A fresh start in D.C.
A fresh start with the new Congress
We are anticipating changes that will abenefit all working families in 2007. The new congress, elected by a majority of voting Americans in November, has a lot of important work to tackle as soon as they take office. Increasing the minimum wage, establishing universal health care and passing the Employee Free Choice Act are critical issues we will be pushing for. And, our national passenger transportation system, Amtrak, will hopefully gain a steady funding stream so that each year our members are not faced with economic uncertainty about their jobs and livelihoods. The Bush administration has clearly not wanted to give Amtrak the priority that passenger rail service enjoys in other developed nations. Increasing rail fares for the public is not an option. The White House should make it a priority, as it has with the airline industry, to secure a steady stream of funding for Amtrak.
It's amazing that those opposing Amtrak funding don't want to face the facts. Amtrak is our national passenger rail transit system. The airlines, though, carry one-fifth of the amount of passengers daily, yet that industry has received funding to keep them out of bankruptcy and for security systems. The numbers don't lie, yet Amtrak has continually been bypassed whenever the subject of funding is raised. We still have work to do in order to educate legislators on the importance of maintaining and servicing Amtrak, but the burden should be easier with the 110th Congress.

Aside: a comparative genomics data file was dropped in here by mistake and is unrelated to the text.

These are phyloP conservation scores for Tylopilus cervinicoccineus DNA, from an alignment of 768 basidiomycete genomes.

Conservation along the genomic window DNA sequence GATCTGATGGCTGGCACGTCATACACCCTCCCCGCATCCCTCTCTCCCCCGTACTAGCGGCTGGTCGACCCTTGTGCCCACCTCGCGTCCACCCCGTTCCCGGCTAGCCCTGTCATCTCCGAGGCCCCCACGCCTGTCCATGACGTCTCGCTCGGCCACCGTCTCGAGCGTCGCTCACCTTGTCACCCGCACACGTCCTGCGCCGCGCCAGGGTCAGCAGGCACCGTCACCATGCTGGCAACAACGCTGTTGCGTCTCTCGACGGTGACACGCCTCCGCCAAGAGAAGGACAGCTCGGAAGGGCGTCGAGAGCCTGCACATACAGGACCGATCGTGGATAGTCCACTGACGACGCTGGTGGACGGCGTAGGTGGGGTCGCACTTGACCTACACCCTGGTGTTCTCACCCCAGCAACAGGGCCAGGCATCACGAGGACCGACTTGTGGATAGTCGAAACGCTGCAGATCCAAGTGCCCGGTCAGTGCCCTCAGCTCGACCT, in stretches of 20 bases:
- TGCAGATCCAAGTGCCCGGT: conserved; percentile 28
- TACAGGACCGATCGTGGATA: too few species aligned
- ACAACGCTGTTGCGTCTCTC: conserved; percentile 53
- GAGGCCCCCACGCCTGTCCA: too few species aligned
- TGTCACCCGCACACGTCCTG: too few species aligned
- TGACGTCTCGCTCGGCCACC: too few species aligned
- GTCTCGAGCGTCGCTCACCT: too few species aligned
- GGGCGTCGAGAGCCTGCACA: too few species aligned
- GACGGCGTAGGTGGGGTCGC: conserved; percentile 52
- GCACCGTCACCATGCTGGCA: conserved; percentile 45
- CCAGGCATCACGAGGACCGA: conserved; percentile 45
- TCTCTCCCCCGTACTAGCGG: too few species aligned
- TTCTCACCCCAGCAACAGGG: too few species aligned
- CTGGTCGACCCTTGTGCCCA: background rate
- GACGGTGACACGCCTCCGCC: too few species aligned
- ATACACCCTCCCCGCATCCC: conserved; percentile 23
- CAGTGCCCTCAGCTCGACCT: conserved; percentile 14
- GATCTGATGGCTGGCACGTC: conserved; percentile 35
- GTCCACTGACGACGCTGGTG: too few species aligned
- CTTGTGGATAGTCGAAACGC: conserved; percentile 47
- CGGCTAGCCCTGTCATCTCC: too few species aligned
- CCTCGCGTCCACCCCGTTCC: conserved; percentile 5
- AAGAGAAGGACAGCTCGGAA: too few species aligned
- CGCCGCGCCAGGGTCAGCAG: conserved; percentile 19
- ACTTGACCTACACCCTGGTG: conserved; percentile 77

Security is up to us, for now
Security on the nation's rail systems very much lies in the hands of our members. Even five years after 9/11 the department of Homeland Security has still not appointed anyone to coordinate rail security concerns on the northeast corridor of the nation passenger rail's busiest area.
The Citizens for Rail Safety issued a report in November, authored by experts at the National Labor College, that gave details on the wholly insufficient nature of emergency preparedness among rail employees. Fortunately, some of our members, both with the Brotherhood of Locomotive Engineers and Trainmen and the Brotherhood of Maintenance of Way Employes Division, have been able to avail themselves of the hazardous materials training classes at the college. Comments we have heard from participants range from "invaluable" to "the best training I've ever had." But, the rail corporations continue to insist that occasional brochures mailed to employees homes is sufficient emergency response training.
As our report, "High Alert" stated, our members are the true eyes and ears of the rail system. We are also considered first responders to any rail accident and we deserve to have quality training on how to handle hazardous materials that we are required to haul.
We will be pushing the new Congress, and the House's committee on Homeland Security, to put additional pressure on the rail corporations and the FRA so that quality emergency response and prevention training will be a recurring part of every rail worker's job.
On a personal note, I want to thank all of the BLET members for participating in the recent IBT election and for their continued support for our administration.
© 2006 Brotherhood of Locomotive Engineers and Trainmen